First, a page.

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Officials examine insulation options for town hall roof

June 27, 2018
Town officials are reviewing options to prevent ice and snow buildup on the town hall roof, including the option of installing new insulation on the roof.

Town Administrator Scott Dunn spoke with the selectmen during their June 13 meeting about the option if insulating the roof to keep it from heating up.

In a recording of the June 13 meeting, Dunn said a few winters ago snow developed a thick pack and would freeze. If snow or ice melted or rainwater came down, water would come in through the side of the dormers by the vinyl siding.

"The solution to the front problem this year was to rake snow off the roof, which is labor intensive," Dunn said.

Dunn said the roof has a suspended ceiling, then a layer of plastic and insulation that has been there since the building was put up in the 1980's.

"That plastic has been poked into and ripped and torn," Dunn said. "We have not addressed in the time that I've been here."

Six skylights, which resulted in heat loss, have been removed. Dunn said he also hopes the steel roof will also eliminate the issue. Plans are already in place to remove the gutters at the back of the building and see if it would reduce snow and ice buildup.

Dunn said the insulation would be the final step to address this issue if it continues.

He said the only local company that returned his calls was Quality Insulation of Meredith.

Part of the plan involves doing the "kneewall insulation," or insulation on the dormer sections.

Selectman Richard Grenier said after all the things that have been done to address this, he wanted to finally get this solved.

"Let's solve this problem now, let's do the attic flat and one of the kneewall options, and get this done," Grenier said.

Board chair Gus Benavides asked if this will really solve the problem, Dunn said this is what the insulation expert recommended.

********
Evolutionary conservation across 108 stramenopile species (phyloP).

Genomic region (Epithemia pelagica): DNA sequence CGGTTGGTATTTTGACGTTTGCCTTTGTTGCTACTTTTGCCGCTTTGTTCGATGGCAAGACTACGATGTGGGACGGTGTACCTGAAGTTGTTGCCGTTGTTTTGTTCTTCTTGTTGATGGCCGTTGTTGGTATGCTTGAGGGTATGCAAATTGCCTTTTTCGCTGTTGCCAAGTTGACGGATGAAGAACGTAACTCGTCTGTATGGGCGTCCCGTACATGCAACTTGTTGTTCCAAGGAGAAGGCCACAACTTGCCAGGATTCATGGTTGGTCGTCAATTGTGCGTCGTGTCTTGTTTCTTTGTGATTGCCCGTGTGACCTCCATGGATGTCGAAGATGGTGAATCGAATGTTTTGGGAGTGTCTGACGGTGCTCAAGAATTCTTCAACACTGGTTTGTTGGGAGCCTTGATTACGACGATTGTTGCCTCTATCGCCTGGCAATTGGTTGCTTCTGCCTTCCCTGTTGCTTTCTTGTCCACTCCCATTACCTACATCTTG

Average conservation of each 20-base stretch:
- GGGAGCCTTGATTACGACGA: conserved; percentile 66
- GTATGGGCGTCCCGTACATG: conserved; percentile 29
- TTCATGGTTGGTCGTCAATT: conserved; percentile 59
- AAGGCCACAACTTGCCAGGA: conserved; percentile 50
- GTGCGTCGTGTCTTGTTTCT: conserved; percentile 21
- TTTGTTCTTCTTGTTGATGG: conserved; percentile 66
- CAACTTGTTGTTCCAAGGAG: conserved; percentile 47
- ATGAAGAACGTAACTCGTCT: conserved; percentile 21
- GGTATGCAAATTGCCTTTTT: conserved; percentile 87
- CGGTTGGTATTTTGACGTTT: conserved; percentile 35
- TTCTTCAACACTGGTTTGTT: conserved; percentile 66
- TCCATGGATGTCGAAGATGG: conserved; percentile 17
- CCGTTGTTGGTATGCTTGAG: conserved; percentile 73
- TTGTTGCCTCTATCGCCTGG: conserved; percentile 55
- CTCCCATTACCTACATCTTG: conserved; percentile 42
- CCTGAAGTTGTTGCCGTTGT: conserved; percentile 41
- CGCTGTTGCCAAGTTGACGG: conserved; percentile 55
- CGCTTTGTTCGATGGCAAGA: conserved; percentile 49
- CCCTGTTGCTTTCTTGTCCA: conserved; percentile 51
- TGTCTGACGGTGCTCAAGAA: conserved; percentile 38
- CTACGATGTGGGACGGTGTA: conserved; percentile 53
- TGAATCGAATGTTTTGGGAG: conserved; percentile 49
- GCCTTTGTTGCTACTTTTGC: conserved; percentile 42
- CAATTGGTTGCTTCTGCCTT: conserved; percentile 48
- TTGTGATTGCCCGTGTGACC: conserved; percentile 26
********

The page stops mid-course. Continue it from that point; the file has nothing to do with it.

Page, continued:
"Can I sit and guarantee if you spend this money the problem will be solved? I cannot do that," Dunn said.

Benavides asked Public Works Director Jason Hayden his opinion on this. Hayden answered that putting in insulation "wouldn't hurt" and it make sense to keep the heat layer lower than the roof. He said Buildings and Grounds can take a look at it. Benavides asked if this was something that needed to be addressed "this second" and Dunn said it was not. Benavides and Dunn agreed this could be brought up again at the next meeting.

Benavides also asked Hayden if he knew any other companies who could do this.

"Not that Quality Insulation of Meredith isn't a good company, I was just wondering could we get something else," Benavides said.

He also asked if sprayfoam insulation would work there and maybe get some quotes on how much it would cost. Hayden said he would look into that. Dunn said he already discussed sprayfoam insulation with Quality Insulation. The information he received was the plastic there now would not hold the foam up and would have to be replaced if they went that route, potentially a high cost.

Dunn said this has been an attempt to do this cheaply and with what's there. Grenier said doing things cheaply has not served the town well; Dunn agreed, saying the town hall building was an example of that.

"We don't want to throw out money just to throw out money, but at some point are we going to leave that plastic tarp up there and then invest roughly $6,000 of putting some more insulation and then 20 years from now there will be three more people sitting (on this board) and going, 'What were those jamokes thinking back in 2018?'" Benavides said.

This topic was tabled for the June 27 meeting, which took place after our press deadline for this week's edition. More information will be available in a future edition.

Martin Lord Osman
Salmon Press
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